So if you're looking for an indication of where America's immigration debate stands in 2013, note that Obama's liberal proposal would be significantly harsher than the law put in place by the patron saint of American conservatism more than 25 years ago.
That qualifies as Obama failure.
Isn't lying again TOS? Or are we all free to just keep repeating any old bullshit we make up despite said bullshit being decisively disproved?
If we can just say whatever we want with no consequences, then let's discuss how NAMBLA is a wholly owned subsidiary of the GOP.
I'd say it qualifies as "yellow snow."
It offers the Republicans a chance to oppose Obama, fix a problem, and buy a slice of electoral relevance all at the same time.
But recent experience suggests they'll offer a version that requires a 25 year wait, and thus manage only the "oppose Obama" part.
While hanging a RINO label on Rubio to start the next primary cycle...
Either way Obama wins.
Chris Hayes had a chart this weekend showing how Republican voters support a comprehensive immigration bill, but when Obama's name is attached to it, the numbers flip. Considering the Republican House caucus is the real obstacle to getting immigration reform passed, and Obama is enemy #1 for them, it may take some of Obama's three-dimensional chess playing to get this thing across the finish line.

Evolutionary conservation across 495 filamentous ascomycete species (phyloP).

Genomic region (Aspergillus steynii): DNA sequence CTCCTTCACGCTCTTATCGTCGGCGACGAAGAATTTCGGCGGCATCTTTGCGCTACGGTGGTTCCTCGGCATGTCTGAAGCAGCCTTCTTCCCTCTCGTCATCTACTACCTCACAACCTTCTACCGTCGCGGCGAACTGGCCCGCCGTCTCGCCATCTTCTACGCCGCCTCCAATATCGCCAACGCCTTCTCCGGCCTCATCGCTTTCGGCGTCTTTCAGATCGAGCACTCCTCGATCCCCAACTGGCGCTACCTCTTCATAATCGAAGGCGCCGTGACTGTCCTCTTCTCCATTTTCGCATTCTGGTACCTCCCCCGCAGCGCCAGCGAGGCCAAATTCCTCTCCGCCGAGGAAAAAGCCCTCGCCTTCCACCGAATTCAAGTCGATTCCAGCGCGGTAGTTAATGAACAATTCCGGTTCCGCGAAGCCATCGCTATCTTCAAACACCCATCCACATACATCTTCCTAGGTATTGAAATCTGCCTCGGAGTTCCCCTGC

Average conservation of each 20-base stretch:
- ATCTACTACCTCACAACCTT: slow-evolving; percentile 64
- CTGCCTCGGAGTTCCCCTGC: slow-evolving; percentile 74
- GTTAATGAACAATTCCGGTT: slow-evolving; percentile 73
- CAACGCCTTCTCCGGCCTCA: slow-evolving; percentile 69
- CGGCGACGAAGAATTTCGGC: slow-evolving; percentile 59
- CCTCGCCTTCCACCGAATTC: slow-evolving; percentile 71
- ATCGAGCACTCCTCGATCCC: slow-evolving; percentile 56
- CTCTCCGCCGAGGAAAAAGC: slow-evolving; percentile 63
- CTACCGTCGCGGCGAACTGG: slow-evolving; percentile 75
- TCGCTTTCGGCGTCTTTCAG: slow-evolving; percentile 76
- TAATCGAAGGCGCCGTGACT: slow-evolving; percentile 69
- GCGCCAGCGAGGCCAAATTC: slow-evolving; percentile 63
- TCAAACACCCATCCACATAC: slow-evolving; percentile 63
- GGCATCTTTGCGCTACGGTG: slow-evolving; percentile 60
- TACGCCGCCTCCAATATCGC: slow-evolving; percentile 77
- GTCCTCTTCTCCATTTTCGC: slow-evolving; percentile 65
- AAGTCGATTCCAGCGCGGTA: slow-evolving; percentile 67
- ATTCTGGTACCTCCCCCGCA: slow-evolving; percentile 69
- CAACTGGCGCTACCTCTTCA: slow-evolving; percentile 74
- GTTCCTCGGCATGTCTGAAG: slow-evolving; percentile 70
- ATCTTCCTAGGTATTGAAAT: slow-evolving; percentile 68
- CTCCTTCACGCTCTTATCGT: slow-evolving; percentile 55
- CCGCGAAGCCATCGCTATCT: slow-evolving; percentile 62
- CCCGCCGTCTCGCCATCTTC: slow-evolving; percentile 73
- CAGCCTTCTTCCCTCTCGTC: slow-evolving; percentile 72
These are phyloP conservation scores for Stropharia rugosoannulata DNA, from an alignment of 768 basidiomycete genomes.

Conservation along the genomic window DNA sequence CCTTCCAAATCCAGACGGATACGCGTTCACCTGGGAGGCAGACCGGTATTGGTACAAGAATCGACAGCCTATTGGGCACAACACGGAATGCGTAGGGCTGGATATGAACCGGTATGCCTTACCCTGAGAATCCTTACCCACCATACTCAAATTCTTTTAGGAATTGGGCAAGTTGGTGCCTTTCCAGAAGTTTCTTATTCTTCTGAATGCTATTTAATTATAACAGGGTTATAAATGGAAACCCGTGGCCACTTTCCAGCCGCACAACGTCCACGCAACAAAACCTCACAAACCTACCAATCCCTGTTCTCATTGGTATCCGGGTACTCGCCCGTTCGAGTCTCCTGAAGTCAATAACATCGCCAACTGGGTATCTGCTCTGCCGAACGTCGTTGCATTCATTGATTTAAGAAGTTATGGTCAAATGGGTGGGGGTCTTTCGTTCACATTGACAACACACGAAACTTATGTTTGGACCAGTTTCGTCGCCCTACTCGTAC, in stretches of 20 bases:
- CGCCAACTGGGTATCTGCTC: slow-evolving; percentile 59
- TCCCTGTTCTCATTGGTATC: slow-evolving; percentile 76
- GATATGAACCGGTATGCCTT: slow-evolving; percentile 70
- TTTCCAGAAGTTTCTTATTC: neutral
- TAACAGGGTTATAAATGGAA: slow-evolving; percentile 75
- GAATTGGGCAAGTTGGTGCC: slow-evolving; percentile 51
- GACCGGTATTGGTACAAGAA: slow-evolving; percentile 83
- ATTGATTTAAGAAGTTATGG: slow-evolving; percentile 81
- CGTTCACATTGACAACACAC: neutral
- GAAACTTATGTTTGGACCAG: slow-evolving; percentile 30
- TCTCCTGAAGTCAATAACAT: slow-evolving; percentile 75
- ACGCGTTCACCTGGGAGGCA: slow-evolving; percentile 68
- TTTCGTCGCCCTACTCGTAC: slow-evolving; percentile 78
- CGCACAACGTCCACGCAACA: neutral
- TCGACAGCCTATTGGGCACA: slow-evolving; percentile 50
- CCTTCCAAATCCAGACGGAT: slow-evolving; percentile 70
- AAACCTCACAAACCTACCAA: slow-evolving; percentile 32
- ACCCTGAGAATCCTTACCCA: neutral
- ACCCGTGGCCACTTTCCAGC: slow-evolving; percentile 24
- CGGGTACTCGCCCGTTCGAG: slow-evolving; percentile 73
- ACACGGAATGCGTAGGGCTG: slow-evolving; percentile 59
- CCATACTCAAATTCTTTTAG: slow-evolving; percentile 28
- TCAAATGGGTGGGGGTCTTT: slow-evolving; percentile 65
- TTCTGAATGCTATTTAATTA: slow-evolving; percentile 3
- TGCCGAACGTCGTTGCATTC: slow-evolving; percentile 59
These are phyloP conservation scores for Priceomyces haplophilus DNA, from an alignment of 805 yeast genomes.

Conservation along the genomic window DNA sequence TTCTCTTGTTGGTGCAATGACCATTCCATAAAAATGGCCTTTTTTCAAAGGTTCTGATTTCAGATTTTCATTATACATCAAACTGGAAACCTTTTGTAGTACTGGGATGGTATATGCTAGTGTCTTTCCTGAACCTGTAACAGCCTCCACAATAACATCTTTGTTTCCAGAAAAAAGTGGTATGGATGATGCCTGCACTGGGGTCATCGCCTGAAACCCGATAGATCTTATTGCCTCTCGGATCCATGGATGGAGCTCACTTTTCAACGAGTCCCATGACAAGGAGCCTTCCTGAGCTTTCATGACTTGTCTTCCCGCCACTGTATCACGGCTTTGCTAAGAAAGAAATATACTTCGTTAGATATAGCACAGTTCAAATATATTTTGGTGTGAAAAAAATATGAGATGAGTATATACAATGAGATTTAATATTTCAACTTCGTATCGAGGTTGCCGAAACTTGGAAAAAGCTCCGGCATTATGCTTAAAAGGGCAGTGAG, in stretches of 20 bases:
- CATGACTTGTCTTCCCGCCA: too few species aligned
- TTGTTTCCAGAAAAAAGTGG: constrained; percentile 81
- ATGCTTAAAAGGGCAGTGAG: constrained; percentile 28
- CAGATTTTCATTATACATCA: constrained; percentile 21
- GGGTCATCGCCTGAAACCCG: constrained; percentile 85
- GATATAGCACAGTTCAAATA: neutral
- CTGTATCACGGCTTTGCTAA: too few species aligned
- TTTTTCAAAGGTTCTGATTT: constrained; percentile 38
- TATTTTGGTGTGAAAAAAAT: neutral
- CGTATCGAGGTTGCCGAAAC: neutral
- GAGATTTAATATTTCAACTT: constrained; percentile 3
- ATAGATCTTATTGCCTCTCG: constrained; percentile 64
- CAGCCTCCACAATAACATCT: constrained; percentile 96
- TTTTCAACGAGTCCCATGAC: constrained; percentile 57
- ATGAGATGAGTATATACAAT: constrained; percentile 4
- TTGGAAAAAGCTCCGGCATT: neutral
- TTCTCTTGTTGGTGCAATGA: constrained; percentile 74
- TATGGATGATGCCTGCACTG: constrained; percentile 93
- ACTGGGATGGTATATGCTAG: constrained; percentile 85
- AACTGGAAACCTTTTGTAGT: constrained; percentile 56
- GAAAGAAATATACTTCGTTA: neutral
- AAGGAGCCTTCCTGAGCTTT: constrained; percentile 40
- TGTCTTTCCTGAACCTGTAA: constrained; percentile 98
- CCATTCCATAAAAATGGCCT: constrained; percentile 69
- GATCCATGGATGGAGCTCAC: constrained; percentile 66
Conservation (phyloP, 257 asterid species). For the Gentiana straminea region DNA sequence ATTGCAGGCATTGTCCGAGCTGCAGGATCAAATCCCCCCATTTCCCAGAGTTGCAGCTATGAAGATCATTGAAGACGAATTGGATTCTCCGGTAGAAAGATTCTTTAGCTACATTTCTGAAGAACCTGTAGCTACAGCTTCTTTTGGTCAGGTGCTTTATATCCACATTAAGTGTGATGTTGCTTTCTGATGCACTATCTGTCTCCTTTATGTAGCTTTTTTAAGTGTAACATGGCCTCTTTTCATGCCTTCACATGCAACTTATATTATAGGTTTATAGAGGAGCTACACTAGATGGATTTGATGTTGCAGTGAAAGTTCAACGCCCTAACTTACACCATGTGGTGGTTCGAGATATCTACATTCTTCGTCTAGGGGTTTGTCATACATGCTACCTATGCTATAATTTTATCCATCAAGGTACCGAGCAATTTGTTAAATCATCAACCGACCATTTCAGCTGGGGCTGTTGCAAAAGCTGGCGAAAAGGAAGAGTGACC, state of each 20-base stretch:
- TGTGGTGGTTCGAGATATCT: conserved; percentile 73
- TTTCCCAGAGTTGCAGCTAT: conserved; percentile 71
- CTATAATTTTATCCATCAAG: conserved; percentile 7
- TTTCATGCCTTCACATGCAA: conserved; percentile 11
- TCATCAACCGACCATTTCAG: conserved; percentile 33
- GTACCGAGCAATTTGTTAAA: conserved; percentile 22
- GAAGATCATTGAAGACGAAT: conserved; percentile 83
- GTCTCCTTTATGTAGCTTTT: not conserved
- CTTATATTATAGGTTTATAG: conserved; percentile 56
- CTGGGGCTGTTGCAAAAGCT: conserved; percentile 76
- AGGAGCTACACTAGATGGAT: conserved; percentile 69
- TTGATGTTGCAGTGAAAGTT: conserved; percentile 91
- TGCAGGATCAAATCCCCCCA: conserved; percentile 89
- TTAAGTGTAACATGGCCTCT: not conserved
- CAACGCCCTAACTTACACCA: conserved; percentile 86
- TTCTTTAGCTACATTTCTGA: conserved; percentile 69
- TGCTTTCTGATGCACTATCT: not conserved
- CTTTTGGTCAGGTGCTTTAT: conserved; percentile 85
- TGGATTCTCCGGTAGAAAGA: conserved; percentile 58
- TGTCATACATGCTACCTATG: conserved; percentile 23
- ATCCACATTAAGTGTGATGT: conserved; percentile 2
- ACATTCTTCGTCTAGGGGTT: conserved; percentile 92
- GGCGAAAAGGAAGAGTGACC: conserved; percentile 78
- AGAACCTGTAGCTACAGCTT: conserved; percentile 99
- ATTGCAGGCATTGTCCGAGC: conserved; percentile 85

Maybe Obama could change his name by deed poll? To Herbert J Smith, or something? Or do you need a 2/3 senate majority to do that as well?
The cartoonist in my local paper must've watched Hayes.
I repped this post, and unironically, too.
I agree with Quayle's basic point that too often liberals have the mentality he describes. Obviously me and Quayle disagree on many, many (many, many, many) things. But I think he's right here.
Taxes are a necessary evil. Quayle and I differ on the weight given to the last two words of that sentence, but he's right on the main point.
That's just awful.
Everyone knows it's the other way around.
And as usual, when Obama wins, America loses.